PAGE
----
The lessons are based on free and open source software. The Computer Masti toolkit can be installed on commonly used operating systems. “The biggest problem we found was there was a standard format to teach computer science. We decided to go against this norm and have customised content for each school,” says Shah.
It has two revenue streams: schools and governments. Schools — it supplies content, teachers and system administrators — account for two-thirds of its revenue while the rest comes from state governments. InOpen works with the governments of Assam and Bihar to teach government school students and junior employees. A low price point helps both schools as well as the firm win new contracts. “Unless they increase prices by 50-60 per cent in a few years, it would be difficult to sustain the business,” said the head of an education firm involved in deploying smart technology to classrooms.
“While InOpen may have achieved moderate success with low price and quality content, there is a long way to go in government contracts, where they expect multiple offerings at one price,” said a senior executive at an education firm. Others in this market include NIIT, Educomp, Everonn, Tata Interactive Systems and Birla Shloka Edutech, which have been in the market for eight to 10 years.
The company started with very few schools as partners. “I borrowed some money from friends to develop and expand the company in the initial phases,” recalls Shah. As it scales up, attrition and cost of talent could be an issue. “Scaling from 0 to 10 is not an issue. But when the team moves from 10 to 20, that is where the challenge is reflected. With new ideas and teams, it is difficult to retain people. And, as the team grows from 30 to 50, the hike in salary bill is significant and you need the cash flow,” he says.
Shah was lucky, as IIT-B helped develop the content. Today, it has 62 people and is expanding the team across India. During mid-2011, the company felt the need for additional funds to drive the business. At this point, VenturEast saw its potential and invested $500,000 in a seed round for a minority stake. Now, InOpen is planning to raise Rs 20 crore.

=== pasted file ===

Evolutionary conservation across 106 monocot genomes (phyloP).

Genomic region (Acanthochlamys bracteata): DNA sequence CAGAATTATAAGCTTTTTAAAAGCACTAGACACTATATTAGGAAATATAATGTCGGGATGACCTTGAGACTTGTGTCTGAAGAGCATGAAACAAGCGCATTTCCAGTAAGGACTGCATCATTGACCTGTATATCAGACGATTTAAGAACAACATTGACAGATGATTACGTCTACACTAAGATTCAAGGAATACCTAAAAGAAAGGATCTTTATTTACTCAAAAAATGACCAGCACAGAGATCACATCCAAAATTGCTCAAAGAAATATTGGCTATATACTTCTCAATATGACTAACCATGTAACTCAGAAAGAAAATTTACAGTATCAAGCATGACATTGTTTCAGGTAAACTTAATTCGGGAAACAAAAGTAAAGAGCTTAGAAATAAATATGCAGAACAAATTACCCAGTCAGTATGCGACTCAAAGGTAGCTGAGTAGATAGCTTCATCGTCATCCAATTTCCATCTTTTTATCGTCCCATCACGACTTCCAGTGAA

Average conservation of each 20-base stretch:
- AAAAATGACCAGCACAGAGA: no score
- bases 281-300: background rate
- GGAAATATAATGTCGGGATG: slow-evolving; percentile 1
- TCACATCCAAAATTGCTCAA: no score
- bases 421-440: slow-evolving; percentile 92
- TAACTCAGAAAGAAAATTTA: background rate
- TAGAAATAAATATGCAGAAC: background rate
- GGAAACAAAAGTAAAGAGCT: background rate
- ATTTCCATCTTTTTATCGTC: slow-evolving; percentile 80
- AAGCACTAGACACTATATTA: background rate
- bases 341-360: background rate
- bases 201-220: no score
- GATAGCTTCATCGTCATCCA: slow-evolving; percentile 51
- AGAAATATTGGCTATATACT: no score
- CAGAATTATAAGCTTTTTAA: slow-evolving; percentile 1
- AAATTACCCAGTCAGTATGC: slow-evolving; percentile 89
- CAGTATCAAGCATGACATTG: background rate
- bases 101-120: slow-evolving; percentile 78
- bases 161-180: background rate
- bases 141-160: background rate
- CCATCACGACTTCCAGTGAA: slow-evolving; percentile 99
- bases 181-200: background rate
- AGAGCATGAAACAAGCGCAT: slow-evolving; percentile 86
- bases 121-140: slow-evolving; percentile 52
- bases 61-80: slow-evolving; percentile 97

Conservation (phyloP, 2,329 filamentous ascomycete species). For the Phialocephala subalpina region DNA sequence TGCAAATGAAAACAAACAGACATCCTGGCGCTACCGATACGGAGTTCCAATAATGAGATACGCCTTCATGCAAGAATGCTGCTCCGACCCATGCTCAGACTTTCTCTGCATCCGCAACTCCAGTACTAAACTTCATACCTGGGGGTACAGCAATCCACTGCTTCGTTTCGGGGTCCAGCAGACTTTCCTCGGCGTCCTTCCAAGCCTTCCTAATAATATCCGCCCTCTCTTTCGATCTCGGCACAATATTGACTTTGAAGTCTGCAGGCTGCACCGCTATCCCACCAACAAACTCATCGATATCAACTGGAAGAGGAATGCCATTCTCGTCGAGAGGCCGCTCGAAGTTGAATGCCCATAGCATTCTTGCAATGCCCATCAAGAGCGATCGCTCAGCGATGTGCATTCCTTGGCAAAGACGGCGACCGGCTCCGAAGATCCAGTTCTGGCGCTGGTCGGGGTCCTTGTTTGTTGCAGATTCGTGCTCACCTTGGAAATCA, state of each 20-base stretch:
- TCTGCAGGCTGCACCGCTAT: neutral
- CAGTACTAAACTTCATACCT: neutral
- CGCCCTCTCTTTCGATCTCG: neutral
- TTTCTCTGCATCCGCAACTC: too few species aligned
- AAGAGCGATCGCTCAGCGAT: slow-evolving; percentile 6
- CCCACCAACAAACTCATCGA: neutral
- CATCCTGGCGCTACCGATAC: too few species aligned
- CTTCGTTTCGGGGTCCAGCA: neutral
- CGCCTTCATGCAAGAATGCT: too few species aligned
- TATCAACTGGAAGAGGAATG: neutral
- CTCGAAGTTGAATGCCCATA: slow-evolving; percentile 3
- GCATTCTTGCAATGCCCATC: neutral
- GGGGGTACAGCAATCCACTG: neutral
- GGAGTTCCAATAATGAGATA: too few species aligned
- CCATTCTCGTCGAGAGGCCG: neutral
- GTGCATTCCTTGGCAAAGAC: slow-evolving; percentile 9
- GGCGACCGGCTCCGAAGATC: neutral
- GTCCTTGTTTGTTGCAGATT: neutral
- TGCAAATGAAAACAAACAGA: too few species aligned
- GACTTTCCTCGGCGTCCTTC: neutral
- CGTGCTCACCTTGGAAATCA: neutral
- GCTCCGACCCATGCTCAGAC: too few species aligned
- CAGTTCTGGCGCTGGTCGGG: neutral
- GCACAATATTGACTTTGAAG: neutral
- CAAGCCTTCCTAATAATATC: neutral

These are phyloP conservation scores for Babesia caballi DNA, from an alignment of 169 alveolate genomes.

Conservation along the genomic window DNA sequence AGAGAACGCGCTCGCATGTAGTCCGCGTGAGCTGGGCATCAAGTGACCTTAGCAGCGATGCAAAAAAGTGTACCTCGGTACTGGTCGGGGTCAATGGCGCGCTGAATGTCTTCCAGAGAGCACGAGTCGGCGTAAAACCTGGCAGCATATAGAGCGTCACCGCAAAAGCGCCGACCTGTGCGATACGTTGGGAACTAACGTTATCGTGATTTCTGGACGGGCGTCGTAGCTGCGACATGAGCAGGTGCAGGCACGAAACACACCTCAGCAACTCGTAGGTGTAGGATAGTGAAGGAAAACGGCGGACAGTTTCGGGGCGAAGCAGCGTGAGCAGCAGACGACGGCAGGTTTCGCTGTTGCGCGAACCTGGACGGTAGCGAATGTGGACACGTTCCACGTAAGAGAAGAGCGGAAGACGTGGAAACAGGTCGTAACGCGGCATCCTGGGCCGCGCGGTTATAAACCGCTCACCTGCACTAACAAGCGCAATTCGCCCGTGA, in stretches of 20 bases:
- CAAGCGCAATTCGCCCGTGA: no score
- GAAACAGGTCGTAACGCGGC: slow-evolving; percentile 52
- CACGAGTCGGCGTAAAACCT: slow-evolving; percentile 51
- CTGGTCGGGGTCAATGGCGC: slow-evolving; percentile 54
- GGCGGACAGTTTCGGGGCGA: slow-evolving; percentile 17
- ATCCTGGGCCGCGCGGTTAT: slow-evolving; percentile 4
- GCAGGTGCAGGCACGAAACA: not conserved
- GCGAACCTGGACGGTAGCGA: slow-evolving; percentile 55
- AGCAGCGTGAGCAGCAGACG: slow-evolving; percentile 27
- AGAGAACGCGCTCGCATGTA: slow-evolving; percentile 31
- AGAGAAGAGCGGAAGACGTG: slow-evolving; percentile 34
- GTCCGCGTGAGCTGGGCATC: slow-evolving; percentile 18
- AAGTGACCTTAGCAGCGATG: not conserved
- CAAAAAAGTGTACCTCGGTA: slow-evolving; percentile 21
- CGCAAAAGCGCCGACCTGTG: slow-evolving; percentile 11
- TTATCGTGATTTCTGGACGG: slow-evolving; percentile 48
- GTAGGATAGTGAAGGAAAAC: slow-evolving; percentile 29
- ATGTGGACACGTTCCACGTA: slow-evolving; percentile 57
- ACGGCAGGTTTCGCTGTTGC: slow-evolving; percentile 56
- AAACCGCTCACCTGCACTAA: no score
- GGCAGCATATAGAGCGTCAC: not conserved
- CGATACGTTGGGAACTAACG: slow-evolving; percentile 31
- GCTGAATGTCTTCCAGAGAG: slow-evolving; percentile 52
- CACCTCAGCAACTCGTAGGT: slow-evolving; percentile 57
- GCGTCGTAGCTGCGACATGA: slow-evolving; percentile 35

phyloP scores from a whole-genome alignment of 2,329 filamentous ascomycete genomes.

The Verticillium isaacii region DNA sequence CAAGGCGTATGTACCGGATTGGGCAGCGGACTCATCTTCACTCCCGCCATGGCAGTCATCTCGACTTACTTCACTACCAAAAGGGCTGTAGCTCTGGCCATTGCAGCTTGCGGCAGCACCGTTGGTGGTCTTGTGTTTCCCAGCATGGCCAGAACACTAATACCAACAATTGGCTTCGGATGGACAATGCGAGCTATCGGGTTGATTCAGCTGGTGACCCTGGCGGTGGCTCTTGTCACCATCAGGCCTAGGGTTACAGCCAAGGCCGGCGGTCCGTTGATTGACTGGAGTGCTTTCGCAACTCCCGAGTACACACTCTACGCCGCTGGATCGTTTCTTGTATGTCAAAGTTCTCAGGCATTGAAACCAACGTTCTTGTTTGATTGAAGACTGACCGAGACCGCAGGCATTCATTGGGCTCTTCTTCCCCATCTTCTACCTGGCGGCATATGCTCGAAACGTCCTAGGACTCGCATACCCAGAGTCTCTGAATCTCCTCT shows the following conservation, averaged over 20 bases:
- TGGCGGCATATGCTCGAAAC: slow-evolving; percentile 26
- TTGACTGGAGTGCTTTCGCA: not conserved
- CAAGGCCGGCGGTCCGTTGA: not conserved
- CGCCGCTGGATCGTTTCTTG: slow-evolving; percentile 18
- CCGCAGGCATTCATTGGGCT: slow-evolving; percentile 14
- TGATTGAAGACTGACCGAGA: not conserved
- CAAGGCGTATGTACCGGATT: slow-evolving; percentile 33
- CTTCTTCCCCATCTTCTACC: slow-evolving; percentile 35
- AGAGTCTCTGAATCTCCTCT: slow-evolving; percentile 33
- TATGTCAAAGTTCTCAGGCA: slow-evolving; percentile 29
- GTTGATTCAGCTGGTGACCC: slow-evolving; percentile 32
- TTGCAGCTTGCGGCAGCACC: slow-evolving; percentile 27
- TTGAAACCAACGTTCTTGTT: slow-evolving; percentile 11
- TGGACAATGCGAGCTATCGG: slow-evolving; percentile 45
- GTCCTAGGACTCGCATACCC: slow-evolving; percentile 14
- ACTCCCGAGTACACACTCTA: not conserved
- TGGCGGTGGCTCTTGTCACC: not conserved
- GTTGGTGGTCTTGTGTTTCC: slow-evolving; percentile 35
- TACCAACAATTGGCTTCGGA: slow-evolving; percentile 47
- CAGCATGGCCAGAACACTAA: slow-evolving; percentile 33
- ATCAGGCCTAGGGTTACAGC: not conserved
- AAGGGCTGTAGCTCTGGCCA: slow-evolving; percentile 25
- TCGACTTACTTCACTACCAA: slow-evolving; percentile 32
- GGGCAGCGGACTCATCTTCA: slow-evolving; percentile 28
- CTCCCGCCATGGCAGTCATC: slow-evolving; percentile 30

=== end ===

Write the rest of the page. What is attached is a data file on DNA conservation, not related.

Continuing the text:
Says Sateesh Andra, managing partner, VenturEast Tenet Fund: “InOpen’s biggest strength is its curriculum, available in both print and digital formats. Another big positive is that the company is very focused towards one area — computer science.”
InOpen achieved break-even in FY2012, and has seen three times growth from 2010-11. “We have to sustain ourselves in this business. We are not here to do short-term business, make profits and exit,” explains Shah. InOpen has offices in Mumbai, Hyderabad and Jaipur, and will soon open one in Bangalore. Shah expects revenue to double this financial year, and hopes to reach a million students by the end of 2013. He estimates the market for computer content in schools to be $100 million.
Since InOpen offers content in Arabic and Bengali, Shah plans to target countries in West Asia and Bangladesh, and is in active talks with schools in those regions. It is also in discussions with the Goa government to introduce its content to government employees and schools. InOpen would soon develop an application for Computer Masti and offer content on the cloud by May 2013.
Notwithstanding its success, experts feel unless the company extends services to include other subjects, it would find it difficult to survive. “To scale up, InOpen would need to expand its presence in the education segment, to the non K-12 (kindergarten to Class XII) segment,’’ says the product head of an edu-training firm. Shah, however, maintains that if he is able to get the right staff, he will be able to scale up faster.